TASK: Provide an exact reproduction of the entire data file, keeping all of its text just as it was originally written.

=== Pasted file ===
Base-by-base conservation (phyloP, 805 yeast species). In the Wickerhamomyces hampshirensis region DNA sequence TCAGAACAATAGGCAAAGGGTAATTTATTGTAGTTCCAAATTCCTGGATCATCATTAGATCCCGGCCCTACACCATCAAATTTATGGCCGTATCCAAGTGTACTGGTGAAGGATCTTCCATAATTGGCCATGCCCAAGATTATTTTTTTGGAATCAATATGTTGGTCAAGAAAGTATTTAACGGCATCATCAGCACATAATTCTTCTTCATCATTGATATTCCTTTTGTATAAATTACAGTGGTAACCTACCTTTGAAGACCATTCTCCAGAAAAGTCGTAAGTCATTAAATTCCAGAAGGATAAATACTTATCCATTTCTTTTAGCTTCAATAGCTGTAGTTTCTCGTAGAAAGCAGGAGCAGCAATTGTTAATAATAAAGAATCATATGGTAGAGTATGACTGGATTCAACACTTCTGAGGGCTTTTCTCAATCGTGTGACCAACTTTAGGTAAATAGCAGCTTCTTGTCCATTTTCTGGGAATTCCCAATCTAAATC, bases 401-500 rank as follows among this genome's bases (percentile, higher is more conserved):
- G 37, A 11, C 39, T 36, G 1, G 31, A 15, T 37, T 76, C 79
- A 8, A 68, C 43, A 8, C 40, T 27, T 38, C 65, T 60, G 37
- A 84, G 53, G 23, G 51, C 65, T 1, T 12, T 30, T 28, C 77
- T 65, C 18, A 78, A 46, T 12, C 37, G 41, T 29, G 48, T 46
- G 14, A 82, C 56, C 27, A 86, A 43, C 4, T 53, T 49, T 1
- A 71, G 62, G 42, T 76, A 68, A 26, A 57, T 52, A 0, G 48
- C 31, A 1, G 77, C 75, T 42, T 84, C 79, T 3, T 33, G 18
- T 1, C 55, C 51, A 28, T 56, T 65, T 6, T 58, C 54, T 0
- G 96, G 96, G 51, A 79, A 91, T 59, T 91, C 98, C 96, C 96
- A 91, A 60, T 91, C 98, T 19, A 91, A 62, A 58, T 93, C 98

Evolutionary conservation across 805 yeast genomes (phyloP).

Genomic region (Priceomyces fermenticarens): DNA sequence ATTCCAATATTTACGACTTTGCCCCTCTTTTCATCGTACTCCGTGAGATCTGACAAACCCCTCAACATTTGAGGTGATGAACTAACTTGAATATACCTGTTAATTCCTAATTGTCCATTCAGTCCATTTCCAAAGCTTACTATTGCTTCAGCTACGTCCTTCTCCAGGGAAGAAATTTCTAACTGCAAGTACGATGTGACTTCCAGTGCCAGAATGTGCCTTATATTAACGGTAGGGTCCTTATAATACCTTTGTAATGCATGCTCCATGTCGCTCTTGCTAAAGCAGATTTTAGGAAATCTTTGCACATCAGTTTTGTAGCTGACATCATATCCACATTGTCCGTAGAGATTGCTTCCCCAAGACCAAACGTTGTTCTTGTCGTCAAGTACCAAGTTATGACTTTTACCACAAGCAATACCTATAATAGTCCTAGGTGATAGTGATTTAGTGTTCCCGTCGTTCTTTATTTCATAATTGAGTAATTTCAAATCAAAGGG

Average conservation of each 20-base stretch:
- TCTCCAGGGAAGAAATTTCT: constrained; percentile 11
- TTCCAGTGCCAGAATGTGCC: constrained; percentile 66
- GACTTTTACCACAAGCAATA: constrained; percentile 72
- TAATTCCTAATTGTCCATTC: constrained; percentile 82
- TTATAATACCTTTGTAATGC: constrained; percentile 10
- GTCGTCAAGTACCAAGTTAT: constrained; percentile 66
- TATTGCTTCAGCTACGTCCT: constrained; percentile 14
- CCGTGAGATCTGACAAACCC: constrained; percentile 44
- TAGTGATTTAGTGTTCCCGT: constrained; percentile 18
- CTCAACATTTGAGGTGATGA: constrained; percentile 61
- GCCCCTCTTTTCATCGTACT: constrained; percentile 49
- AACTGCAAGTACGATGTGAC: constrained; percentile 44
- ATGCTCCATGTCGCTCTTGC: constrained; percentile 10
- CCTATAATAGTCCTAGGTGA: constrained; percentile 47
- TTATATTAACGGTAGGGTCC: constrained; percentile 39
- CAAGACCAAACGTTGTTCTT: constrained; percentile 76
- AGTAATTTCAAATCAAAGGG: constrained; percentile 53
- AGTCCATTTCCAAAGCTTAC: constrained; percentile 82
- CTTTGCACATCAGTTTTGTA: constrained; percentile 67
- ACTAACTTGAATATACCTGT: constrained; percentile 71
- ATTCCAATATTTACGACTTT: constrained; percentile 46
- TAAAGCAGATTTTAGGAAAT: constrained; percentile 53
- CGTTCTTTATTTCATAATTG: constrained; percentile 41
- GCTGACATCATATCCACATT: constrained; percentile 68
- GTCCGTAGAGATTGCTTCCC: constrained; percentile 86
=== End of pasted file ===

Base-by-base conservation (phyloP, 805 yeast species). In the Wickerhamomyces hampshirensis region DNA sequence TCAGAACAATAGGCAAAGGGTAATTTATTGTAGTTCCAAATTCCTGGATCATCATTAGATCCCGGCCCTACACCATCAAATTTATGGCCGTATCCAAGTGTACTGGTGAAGGATCTTCCATAATTGGCCATGCCCAAGATTATTTTTTTGGAATCAATATGTTGGTCAAGAAAGTATTTAACGGCATCATCAGCACATAATTCTTCTTCATCATTGATATTCCTTTTGTATAAATTACAGTGGTAACCTACCTTTGAAGACCATTCTCCAGAAAAGTCGTAAGTCATTAAATTCCAGAAGGATAAATACTTATCCATTTCTTTTAGCTTCAATAGCTGTAGTTTCTCGTAGAAAGCAGGAGCAGCAATTGTTAATAATAAAGAATCATATGGTAGAGTATGACTGGATTCAACACTTCTGAGGGCTTTTCTCAATCGTGTGACCAACTTTAGGTAAATAGCAGCTTCTTGTCCATTTTCTGGGAATTCCCAATCTAAATC, bases 401-500 rank as follows among this genome's bases (percentile, higher is more conserved):
- G 37, A 11, C 39, T 36, G 1, G 31, A 15, T 37, T 76, C 79
- A 8, A 68, C 43, A 8, C 40, T 27, T 38, C 65, T 60, G 37
- A 84, G 53, G 23, G 51, C 65, T 1, T 12, T 30, T 28, C 77
- T 65, C 18, A 78, A 46, T 12, C 37, G 41, T 29, G 48, T 46
- G 14, A 82, C 56, C 27, A 86, A 43, C 4, T 53, T 49, T 1
- A 71, G 62, G 42, T 76, A 68, A 26, A 57, T 52, A 0, G 48
- C 31, A 1, G 77, C 75, T 42, T 84, C 79, T 3, T 33, G 18
- T 1, C 55, C 51, A 28, T 56, T 65, T 6, T 58, C 54, T 0
- G 96, G 96, G 51, A 79, A 91, T 59, T 91, C 98, C 96, C 96
- A 91, A 60, T 91, C 98, T 19, A 91, A 62, A 58, T 93, C 98

Evolutionary conservation across 805 yeast genomes (phyloP).

Genomic region (Priceomyces fermenticarens): DNA sequence ATTCCAATATTTACGACTTTGCCCCTCTTTTCATCGTACTCCGTGAGATCTGACAAACCCCTCAACATTTGAGGTGATGAACTAACTTGAATATACCTGTTAATTCCTAATTGTCCATTCAGTCCATTTCCAAAGCTTACTATTGCTTCAGCTACGTCCTTCTCCAGGGAAGAAATTTCTAACTGCAAGTACGATGTGACTTCCAGTGCCAGAATGTGCCTTATATTAACGGTAGGGTCCTTATAATACCTTTGTAATGCATGCTCCATGTCGCTCTTGCTAAAGCAGATTTTAGGAAATCTTTGCACATCAGTTTTGTAGCTGACATCATATCCACATTGTCCGTAGAGATTGCTTCCCCAAGACCAAACGTTGTTCTTGTCGTCAAGTACCAAGTTATGACTTTTACCACAAGCAATACCTATAATAGTCCTAGGTGATAGTGATTTAGTGTTCCCGTCGTTCTTTATTTCATAATTGAGTAATTTCAAATCAAAGGG

Average conservation of each 20-base stretch:
- TCTCCAGGGAAGAAATTTCT: constrained; percentile 11
- TTCCAGTGCCAGAATGTGCC: constrained; percentile 66
- GACTTTTACCACAAGCAATA: constrained; percentile 72
- TAATTCCTAATTGTCCATTC: constrained; percentile 82
- TTATAATACCTTTGTAATGC: constrained; percentile 10
- GTCGTCAAGTACCAAGTTAT: constrained; percentile 66
- TATTGCTTCAGCTACGTCCT: constrained; percentile 14
- CCGTGAGATCTGACAAACCC: constrained; percentile 44
- TAGTGATTTAGTGTTCCCGT: constrained; percentile 18
- CTCAACATTTGAGGTGATGA: constrained; percentile 61
- GCCCCTCTTTTCATCGTACT: constrained; percentile 49
- AACTGCAAGTACGATGTGAC: constrained; percentile 44
- ATGCTCCATGTCGCTCTTGC: constrained; percentile 10
- CCTATAATAGTCCTAGGTGA: constrained; percentile 47
- TTATATTAACGGTAGGGTCC: constrained; percentile 39
- CAAGACCAAACGTTGTTCTT: constrained; percentile 76
- AGTAATTTCAAATCAAAGGG: constrained; percentile 53
- AGTCCATTTCCAAAGCTTAC: constrained; percentile 82
- CTTTGCACATCAGTTTTGTA: constrained; percentile 67
- ACTAACTTGAATATACCTGT: constrained; percentile 71
- ATTCCAATATTTACGACTTT: constrained; percentile 46
- TAAAGCAGATTTTAGGAAAT: constrained; percentile 53
- CGTTCTTTATTTCATAATTG: constrained; percentile 41
- GCTGACATCATATCCACATT: constrained; percentile 68
- GTCCGTAGAGATTGCTTCCC: constrained; percentile 86